When increasingly frequent climate disasters strike, low- and middle-income countries lack the resources to cover loss and damage, and thus have little choice but to borrow in order to finance an adequate response.

Larger debt burdens, combined with higher interest rates and difficult global conditions, mean that the cost of servicing debt has substantially increased. Interest payments for low-income countries are particularly high relative to export income, which is the main source of foreign reserves in developing countries. Because external debt is mostly denominated in US dollars and other foreign currencies, high debt payments erode foreign reserves and threaten their balance of payments stability. They also make it difficult for countries to cover the cost of necessary imports, currently exacerbated by higher food and fuel prices around the globe. The continued global economic slowdown further diminishes the prospect of trade and investment in developing countries, keeping recovery out of reach. [3][3] International Monetary Fund. (2024, March 28). The Fiscal and Financial Risks of a High Debt, Slow Growth World. IMF Blogs. Available at: https://www.imf.org/en/Blogs/Articles/2024/03/28/the-fiscal-and-financial-risks-of-a-high-debt-slow-growth-world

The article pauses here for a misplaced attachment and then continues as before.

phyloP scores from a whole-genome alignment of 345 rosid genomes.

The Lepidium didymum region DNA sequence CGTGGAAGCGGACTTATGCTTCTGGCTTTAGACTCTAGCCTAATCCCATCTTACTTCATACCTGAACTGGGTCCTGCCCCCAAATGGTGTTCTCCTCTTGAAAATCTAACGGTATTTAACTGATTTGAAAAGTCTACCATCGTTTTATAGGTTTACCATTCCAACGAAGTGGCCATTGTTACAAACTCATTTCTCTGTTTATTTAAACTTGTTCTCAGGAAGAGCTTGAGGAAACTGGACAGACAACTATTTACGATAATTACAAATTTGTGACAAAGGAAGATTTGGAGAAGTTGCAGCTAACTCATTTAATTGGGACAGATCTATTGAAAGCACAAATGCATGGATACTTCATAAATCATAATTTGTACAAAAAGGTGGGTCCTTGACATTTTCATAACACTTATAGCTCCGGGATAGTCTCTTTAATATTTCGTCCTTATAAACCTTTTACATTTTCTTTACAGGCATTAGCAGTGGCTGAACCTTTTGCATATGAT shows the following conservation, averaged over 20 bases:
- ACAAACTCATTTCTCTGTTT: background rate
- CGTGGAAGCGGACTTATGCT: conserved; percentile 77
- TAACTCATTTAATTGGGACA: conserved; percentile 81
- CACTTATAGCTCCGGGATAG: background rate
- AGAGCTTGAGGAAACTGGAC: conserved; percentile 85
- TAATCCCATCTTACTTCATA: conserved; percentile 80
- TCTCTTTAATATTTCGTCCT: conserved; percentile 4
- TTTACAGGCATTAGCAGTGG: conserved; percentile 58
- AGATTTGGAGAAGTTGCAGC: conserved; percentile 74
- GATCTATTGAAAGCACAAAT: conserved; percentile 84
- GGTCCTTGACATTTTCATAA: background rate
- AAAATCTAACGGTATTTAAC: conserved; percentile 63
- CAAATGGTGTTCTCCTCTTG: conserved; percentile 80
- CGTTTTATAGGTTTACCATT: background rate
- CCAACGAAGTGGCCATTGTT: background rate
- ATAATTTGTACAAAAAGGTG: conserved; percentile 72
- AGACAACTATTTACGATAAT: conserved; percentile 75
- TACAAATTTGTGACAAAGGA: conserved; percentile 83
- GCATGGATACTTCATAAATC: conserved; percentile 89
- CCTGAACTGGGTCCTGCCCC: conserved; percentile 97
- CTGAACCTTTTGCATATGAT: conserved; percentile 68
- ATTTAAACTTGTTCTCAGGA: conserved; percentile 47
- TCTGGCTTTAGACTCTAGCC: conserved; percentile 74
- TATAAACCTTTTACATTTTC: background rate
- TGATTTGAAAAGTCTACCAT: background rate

Another Turn in the Vicious Cycle

For climate-vulnerable countries, the increased debt burden and difficult global economic conditions take on another dimension in the context of climate change, trapping them in a vicious cycle. An unfair global financial architecture keeps them indebted, while simultaneously blocking progress towards climate & biodiversity action and other Sustainable Development Goals (SDGs).

When increasingly frequent climate disasters strike, low- and middle-income countries lack the resources to cover loss and damage, and thus have little choice but to borrow in order to finance an adequate response. The structure of debt provides an additional challenge, as private creditors now hold the majority of the stocks of developing countries. Private creditors, the majority of which are bondholders, lend at market rates. This too translates into higher interest payments for low- and middle-income countries. Debt from this creditor type also comes with shorter maturities and is difficult to restructure. Middle-income countries are most affected, as they have little to no access to concessional finance. To make matters worse, climate-vulnerable countries face poorer borrowing terms due to the perceived risk of their climate vulnerability, resulting in an even higher debt burden. [4][4] Buhr, B., & Volz, U. (2018). Climate Change and the Cost of Capital in Developing Countries; Assessing the Impact of Climate Risks on Sovereign Borrowing Costs. UN Environment. Available at: https://www.v-20.org/wp-content/uploads/2020/12/Climate_Change_and_the_Cost_of_Capital_in_Developing_Countries.pdf